Everyone has to start somewhere, Avid Reader, and learn a few things. Born September 23, 1926 in Hamlet, North Carolina, John Coltrane would record some of his earliest work in the 40’s while serving in the Navy. He had been playing alto saxophone for some time and switched over to tenor while playing with Eddie Vinson, and it was in June 1945, after seeing Charlie “Bird” Parker play a show that he transformed his focus and sound. The later part of the decade, Trane and Bird would play shows together. Trane pulled much from Bird, but it was his time with Miles Davis and Thelonious Monk during the 50’s that would give him time to grow into the innovator many are familiar with today. Trane collaborated with many musicians in his career, and this week I want to touch upon his work before he became a leader.
At this time in jazz Miles Davis was making a name for himself as a stand out trumpeter on a par with, or better than, Dizzy Gillespie. While constructing his new quintet he heard a few Trane songs and knew he had to have his tenor saxophone in his ensemble. This quintet would change out piano players, drummers and bassists over the course of these few years in the 50’s but Trane and Miles would remain constant. Recording some of the most iconic songs and albums in jazz (like “My Funny Valentine” off of Cookin’ and the album Kind of Blue) would reinvent jazz in 1959. The interplay between these two burgeoning titans is fantastic, the tension they build is immense yet their rivalry and respect toward each other is also apparent. You have to imagine what it was like to see this live or to be a part of it.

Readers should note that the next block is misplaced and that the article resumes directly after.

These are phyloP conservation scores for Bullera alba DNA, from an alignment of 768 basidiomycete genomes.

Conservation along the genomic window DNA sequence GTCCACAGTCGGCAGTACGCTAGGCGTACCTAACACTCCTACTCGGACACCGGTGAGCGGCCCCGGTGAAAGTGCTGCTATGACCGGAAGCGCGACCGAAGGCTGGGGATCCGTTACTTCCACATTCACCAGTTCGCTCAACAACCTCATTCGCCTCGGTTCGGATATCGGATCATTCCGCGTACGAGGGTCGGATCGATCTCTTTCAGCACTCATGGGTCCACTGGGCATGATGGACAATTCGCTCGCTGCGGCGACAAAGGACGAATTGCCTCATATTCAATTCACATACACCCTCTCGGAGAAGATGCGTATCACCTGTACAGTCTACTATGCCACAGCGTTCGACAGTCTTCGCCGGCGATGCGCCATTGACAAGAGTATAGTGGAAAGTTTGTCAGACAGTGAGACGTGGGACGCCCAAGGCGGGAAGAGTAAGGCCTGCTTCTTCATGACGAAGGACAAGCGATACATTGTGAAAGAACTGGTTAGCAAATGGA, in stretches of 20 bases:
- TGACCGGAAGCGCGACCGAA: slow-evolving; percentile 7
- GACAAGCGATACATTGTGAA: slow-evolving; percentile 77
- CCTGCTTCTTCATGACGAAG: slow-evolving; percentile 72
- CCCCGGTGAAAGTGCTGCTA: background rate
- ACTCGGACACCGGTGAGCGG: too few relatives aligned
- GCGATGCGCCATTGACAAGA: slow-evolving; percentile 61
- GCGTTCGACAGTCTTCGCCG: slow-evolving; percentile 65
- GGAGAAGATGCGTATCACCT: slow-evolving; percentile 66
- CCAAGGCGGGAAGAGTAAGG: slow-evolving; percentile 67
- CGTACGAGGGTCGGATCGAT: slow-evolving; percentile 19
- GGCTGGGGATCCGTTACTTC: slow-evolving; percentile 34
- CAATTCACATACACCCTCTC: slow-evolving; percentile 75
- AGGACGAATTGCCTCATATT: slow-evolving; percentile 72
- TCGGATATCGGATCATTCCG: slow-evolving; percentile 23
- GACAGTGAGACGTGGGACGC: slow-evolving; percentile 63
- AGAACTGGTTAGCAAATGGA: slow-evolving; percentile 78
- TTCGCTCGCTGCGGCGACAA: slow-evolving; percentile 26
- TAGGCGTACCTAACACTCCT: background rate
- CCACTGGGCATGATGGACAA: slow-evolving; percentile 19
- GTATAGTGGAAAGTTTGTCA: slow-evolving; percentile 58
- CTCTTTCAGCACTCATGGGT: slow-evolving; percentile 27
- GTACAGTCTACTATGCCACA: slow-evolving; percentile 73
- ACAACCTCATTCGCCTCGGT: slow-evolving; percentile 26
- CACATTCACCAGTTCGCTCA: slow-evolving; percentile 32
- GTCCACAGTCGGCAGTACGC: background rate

With any combination you sometimes need a break, and Trane spent some time with Monk in New York as the pianist tenor sax for a few years. And this is where his sound grew. Monk had a way of layering his piano sound and Trane emulated that, while bringing in the punch he developed with Miles. Monk was more of an Avant-Garde musician and years later we can see Trane taking that turn. Yet after his tenure with Monk, we see Trane return to Miles for a few albums and then press on to his career as a leader.
Other projects where he was a side man include albums with guitarist Kenny Burrell and flutist Frank Wess; these are other gems to hunt down. I will touch upon later collaborations as we press on this month, but for this week we can hear the natural progression Trane made from 1955-1959 working with two of jazz’s giants. Trane would become a giant in his own right and then he’d leave us all too soon. The Miles recordings are some of the best jazz albums available and I suggest finding them. While the Monk work is a little more adventurous, it’s rewarding to those that give them proper due.